Farm to table is happening all over the country even in a state like Wyoming with one of the most challenging growing seasons. Zach Buchel has found dozens of farms in the Cody Wyoming area who are up to the challenge and are growing to meet the needs of discerning consumers. He owns and operates FarmTableWest, an online farmer’s market in Cody, Wyoming. They distribute food from area farms depending on the time of year and try to make local food accessible to people even in the toughest growing climates in the U.S. Zach says that what really gets him out of bed in the morning, is how food brings people together. That itch eventually led him to creating FarmTableWest, where they put a farmer’s face on the local food they distribute to retailers, farmers market and restaurants. Zach says what it is all about its “Connecting Good People. It’s why we do what we do. ….Getting Good Food, from Good People, to Good People is no walk in the park or get rich quick scheme. But, it’s a hell of an adventure that we hope has no finish line.”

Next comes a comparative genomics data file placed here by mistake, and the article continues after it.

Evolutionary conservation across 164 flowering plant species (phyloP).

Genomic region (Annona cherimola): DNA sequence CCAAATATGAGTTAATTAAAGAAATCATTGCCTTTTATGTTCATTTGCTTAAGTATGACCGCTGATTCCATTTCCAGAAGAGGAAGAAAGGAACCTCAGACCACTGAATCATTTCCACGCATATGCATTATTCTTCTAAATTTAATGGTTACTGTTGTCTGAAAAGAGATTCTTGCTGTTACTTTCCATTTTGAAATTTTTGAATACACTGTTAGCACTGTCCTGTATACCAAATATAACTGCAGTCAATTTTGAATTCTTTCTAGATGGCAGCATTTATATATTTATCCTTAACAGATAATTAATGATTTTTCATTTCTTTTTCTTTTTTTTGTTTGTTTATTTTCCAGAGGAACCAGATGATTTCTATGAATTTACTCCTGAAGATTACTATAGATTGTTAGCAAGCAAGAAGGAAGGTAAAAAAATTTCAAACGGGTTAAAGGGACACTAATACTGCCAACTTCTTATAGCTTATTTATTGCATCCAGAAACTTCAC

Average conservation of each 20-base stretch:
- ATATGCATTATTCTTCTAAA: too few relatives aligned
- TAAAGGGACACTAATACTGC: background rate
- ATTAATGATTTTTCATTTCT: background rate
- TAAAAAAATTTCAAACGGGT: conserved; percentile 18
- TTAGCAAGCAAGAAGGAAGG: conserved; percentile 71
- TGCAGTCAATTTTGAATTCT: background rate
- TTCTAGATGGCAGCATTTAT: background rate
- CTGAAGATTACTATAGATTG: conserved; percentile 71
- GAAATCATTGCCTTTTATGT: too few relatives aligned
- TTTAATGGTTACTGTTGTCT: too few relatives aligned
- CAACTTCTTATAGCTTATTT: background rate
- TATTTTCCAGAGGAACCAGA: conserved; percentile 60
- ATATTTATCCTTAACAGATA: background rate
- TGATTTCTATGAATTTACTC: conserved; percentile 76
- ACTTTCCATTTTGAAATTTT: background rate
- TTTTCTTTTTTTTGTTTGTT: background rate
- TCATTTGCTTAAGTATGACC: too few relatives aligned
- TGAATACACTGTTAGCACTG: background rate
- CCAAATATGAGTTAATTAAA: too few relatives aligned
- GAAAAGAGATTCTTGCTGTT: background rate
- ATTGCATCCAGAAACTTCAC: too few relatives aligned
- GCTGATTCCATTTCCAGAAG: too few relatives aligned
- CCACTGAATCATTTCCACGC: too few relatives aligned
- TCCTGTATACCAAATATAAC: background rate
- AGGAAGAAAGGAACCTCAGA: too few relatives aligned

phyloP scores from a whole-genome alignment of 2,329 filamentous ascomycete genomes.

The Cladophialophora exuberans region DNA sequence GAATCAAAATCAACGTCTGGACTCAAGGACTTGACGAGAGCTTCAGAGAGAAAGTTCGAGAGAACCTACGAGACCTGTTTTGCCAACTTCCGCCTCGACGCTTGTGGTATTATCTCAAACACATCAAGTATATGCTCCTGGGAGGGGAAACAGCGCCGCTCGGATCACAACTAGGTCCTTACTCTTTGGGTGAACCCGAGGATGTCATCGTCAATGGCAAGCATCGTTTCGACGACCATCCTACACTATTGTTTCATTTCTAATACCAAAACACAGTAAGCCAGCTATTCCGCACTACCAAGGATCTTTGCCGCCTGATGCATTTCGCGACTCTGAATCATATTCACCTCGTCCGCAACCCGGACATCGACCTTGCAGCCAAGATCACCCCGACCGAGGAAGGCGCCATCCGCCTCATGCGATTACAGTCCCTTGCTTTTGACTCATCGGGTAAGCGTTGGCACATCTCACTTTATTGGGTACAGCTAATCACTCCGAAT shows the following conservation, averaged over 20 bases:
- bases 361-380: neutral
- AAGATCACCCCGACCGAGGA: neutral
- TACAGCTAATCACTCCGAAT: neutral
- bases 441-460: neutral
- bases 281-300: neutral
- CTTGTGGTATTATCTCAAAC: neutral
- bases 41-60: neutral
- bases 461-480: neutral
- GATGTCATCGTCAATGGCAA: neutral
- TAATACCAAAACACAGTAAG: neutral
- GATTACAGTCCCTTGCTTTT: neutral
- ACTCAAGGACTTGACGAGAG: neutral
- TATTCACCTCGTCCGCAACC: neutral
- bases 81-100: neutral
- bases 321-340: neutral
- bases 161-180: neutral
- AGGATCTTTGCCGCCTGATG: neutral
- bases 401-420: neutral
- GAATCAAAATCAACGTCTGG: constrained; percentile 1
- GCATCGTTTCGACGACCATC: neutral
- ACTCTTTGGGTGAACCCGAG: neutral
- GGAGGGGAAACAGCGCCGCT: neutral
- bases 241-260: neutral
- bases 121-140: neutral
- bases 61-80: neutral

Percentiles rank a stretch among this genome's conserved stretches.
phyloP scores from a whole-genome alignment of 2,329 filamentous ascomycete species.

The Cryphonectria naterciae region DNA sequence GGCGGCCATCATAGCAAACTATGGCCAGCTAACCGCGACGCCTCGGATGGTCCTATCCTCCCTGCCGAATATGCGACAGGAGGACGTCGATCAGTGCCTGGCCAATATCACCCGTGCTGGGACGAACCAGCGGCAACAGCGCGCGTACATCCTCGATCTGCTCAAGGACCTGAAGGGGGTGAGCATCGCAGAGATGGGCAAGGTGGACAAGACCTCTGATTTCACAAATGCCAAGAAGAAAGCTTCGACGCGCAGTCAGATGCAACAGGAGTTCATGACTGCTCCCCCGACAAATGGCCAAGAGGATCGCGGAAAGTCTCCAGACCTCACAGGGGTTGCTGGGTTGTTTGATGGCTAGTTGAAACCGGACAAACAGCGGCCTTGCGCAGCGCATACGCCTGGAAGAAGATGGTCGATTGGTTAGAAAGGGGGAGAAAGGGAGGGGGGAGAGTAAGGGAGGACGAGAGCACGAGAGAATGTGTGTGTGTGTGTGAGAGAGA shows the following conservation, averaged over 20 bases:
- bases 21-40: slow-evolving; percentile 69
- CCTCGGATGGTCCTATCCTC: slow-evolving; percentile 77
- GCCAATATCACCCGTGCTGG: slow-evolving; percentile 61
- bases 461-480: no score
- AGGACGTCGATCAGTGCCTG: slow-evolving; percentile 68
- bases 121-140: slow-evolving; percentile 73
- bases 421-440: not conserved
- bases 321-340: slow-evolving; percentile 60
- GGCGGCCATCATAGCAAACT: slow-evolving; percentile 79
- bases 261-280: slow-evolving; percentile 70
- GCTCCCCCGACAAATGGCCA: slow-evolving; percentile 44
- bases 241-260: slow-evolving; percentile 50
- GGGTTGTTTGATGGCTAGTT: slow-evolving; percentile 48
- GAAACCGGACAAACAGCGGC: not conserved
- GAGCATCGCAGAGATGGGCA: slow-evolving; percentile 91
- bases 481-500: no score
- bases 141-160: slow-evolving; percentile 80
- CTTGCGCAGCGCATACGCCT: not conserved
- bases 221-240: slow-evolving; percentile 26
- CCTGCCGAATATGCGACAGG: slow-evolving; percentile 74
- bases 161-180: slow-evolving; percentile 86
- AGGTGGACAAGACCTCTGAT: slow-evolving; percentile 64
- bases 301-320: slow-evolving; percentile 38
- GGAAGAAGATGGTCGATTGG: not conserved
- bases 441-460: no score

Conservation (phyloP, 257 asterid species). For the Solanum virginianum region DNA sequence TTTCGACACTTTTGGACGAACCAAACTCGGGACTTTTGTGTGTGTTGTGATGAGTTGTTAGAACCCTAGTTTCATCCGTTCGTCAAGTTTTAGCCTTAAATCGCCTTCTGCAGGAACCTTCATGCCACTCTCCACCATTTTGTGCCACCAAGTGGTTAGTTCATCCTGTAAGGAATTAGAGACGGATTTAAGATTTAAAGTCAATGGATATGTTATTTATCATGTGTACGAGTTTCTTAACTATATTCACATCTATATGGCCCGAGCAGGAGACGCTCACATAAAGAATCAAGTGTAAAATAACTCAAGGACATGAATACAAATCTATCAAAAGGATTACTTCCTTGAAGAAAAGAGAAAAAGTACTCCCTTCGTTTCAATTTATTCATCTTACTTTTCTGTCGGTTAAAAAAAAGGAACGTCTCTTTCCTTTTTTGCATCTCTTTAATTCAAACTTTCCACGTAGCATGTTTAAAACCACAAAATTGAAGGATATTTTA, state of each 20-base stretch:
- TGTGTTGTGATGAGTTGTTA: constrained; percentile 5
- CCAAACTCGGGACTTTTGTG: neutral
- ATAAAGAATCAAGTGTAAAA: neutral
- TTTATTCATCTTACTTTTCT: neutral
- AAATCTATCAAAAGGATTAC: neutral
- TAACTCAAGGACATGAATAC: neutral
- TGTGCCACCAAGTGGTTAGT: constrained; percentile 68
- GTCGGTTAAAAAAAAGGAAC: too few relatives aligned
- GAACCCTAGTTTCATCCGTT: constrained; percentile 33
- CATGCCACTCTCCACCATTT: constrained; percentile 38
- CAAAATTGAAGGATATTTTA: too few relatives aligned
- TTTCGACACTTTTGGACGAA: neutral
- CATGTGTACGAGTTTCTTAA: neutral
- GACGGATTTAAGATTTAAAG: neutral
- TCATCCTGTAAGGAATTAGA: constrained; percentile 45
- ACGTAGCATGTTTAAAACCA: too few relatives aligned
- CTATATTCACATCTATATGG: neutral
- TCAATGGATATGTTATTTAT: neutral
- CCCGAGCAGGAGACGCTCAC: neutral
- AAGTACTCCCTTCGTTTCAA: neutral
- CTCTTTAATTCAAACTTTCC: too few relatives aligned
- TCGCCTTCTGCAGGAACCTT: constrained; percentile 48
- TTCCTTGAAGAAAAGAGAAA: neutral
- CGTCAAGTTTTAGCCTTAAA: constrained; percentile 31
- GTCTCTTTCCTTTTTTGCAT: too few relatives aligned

Today’s journeys that are taking people from farm to city and back to farm are many and varied. One way or the other there are thousands who have invested in education, careers and commutes who have found there was still something missing–open space, outdoors, family time and the satisfaction of growing crops or livestock. Karen and Dale Kopf are on that journey. They grew up on a farm and ranch, respectively, then pursued education and subsequent careers. They have found the best of both worlds when they moved to their Kopf Canyon Ranch in Idaho where they are proud to call themselves “herdsmen”. They believe that care of animals and land is a stewardship, a trust. Today they enjoy “goating” together, raising Kiko goats in northern Idaho and helping others become herdsmen. To equip and educate new herdsmen they founded the Palouse Goat Guild and host an annual Goat Academy in Moscow, Idaho. The Food Animal Concerns Trust’s Humane Farming Project awarded them a grant to cross fence a canyon for goats, laying hens and guardian animals. These herdsmen of goats and trainers of aspiring herdsmen, Karen and Dale Kopf, join Farm to Table to share their journey and to remind others who should consider goat, to consume or raise. www.kikogoats.org